The group was excited as we travelled to Moonlight Head, enjoying the rolling farmlands and feeling lucky with the sunny weather. Whilst on the walk we were immersed in the rainforests of the Great Otway National Park and a sense of calm solitude came over the group as we spread out along the track and spent time alone in nature. This was one of my favorite moments.

Due to the high tide and large swell, we were unable to climb down the steps to Wreck Beach, but we had a magnificent view from the cliff top as we had morning tea and listened to our guides tell stories about the local shipwrecks and the remnants of ships now resting in the sand.

Later, we arrived at the Devils Kitchen campground (where the humble toilet has a million dollar view) and appreciated the beauty of the Southern Ocean from The Gables lookout, before lunch.

As the geology began to change and thick eucalypt forests turned into open limestone and salt bush, our guides educated us about the native plants that were highly valuable to the Traditional Owners, and we saw evidence of wildlife like echidnas and wallabies (what were a bit shy that day!).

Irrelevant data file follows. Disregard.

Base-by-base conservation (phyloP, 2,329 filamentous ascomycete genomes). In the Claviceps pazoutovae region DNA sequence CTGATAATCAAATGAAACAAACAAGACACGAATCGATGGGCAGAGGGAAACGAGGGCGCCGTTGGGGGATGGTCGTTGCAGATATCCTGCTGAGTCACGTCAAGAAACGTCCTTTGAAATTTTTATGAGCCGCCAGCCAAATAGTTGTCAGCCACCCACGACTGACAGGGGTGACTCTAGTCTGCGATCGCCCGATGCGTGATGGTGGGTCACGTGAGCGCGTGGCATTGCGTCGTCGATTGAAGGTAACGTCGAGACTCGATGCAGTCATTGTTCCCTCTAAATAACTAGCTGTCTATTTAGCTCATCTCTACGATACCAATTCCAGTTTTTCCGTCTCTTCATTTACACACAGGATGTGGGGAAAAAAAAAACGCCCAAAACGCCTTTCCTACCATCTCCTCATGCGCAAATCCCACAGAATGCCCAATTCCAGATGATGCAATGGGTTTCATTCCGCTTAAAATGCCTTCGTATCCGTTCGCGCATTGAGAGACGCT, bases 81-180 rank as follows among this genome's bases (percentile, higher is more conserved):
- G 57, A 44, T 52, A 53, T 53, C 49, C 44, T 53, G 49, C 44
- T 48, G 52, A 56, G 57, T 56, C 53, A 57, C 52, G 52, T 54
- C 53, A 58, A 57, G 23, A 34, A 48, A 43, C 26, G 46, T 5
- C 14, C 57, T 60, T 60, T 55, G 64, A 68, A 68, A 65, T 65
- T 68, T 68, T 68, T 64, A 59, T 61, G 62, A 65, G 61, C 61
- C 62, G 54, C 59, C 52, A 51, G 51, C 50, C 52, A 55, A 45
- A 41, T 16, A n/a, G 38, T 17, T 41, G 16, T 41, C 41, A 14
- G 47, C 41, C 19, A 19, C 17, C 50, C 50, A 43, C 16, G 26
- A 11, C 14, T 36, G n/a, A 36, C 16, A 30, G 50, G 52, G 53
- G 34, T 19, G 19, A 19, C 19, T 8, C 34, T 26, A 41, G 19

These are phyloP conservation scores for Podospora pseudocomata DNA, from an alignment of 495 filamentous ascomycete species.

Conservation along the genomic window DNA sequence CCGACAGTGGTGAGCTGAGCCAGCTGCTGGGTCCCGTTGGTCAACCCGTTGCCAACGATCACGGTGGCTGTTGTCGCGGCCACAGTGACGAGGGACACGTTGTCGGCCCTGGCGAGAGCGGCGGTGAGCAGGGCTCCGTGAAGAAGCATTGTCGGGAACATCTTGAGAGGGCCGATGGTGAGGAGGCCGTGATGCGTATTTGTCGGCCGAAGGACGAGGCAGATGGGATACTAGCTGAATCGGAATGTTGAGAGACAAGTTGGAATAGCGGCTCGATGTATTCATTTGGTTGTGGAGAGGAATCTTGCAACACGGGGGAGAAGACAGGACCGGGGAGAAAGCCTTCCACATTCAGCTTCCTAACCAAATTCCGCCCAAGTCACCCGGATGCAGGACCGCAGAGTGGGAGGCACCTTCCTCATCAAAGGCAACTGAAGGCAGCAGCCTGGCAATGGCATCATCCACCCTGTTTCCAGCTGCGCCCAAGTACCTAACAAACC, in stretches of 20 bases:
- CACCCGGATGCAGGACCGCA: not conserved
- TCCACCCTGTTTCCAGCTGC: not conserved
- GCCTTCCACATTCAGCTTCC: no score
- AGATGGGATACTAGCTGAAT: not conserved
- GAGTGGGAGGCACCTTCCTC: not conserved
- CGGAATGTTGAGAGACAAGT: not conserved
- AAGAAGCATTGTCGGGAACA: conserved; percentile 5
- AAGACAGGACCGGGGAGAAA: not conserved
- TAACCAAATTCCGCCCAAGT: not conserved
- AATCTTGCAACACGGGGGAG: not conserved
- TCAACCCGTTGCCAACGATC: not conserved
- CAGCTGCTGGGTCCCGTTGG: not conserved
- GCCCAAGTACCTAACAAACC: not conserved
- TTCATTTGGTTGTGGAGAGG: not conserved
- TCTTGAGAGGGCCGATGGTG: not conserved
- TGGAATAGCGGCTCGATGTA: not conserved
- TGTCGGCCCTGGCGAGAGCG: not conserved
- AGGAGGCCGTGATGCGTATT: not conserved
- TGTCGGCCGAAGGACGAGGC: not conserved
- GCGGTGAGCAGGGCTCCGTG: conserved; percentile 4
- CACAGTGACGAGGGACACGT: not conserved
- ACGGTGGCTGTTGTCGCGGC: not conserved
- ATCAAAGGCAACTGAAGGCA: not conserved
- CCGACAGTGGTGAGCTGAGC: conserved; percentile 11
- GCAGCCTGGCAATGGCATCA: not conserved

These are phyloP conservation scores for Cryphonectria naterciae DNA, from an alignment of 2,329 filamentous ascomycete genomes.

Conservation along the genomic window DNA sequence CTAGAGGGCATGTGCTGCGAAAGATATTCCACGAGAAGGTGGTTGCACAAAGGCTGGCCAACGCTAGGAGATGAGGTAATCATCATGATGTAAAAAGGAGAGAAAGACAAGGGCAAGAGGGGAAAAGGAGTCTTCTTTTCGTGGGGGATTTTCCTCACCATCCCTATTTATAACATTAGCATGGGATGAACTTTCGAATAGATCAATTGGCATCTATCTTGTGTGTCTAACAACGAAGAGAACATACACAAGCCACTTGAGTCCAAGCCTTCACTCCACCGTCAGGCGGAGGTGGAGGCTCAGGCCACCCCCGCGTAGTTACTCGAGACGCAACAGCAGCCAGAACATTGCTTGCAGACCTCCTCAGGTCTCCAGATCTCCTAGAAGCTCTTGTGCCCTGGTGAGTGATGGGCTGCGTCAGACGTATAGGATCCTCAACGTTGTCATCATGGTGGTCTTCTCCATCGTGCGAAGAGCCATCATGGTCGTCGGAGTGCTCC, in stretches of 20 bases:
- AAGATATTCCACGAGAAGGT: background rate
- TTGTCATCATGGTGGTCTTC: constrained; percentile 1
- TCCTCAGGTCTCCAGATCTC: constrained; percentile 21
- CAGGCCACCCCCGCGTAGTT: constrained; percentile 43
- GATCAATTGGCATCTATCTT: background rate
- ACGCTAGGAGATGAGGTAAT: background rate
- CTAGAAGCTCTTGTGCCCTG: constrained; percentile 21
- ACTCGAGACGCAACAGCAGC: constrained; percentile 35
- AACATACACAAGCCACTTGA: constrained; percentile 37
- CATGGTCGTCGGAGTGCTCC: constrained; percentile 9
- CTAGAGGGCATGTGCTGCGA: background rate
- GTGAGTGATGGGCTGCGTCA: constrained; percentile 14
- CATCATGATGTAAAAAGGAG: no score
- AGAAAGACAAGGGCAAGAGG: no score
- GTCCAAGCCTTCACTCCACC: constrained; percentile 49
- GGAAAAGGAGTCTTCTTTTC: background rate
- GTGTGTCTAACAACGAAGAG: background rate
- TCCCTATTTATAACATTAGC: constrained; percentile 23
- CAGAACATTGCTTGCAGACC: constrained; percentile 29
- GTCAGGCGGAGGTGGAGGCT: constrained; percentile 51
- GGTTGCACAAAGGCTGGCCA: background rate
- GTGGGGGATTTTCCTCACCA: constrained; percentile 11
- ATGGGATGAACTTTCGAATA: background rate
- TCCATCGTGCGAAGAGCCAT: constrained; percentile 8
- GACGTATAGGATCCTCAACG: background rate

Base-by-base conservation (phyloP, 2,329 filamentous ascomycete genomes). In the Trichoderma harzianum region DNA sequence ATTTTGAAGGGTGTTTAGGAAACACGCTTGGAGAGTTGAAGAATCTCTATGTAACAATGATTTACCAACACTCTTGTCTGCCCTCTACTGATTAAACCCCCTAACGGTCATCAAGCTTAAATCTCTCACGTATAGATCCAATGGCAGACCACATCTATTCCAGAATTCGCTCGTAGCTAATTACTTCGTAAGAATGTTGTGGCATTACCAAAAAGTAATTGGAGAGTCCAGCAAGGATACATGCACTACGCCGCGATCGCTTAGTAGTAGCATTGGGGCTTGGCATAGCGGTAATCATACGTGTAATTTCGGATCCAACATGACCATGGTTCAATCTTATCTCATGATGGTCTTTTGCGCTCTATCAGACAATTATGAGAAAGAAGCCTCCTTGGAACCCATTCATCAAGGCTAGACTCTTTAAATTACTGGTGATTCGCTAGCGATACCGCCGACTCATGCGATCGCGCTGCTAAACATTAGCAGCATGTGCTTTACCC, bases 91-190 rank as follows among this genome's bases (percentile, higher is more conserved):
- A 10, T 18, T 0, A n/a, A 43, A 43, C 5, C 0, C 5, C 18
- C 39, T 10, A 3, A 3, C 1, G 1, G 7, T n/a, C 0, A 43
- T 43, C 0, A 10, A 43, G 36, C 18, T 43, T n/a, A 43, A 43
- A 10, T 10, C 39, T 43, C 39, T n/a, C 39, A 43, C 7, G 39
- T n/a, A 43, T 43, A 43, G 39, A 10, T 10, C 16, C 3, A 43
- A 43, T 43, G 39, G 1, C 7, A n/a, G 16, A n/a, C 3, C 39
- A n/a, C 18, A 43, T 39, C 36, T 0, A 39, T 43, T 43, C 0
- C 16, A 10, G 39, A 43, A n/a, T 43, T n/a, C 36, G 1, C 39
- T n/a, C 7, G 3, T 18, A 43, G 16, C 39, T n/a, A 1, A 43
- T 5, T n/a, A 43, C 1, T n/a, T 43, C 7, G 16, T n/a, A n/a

Finally, we emerged from the scrub to a magnificent view of the Gellibrand River at Princetown and were welcomed with a cold glass of champagne, chocolate and a refreshing dip in the river. Sounds too good to be true, right?!

That night we all sat around the camp fire and talked under the stars.

Day 3: Gellibrand River - 12 Apostles

Starting at Gellibrand River, we crossed over into the Port Campbell National Park and, after only 30 minutes of walking, we were gifted our first full view of the 12 Apostles.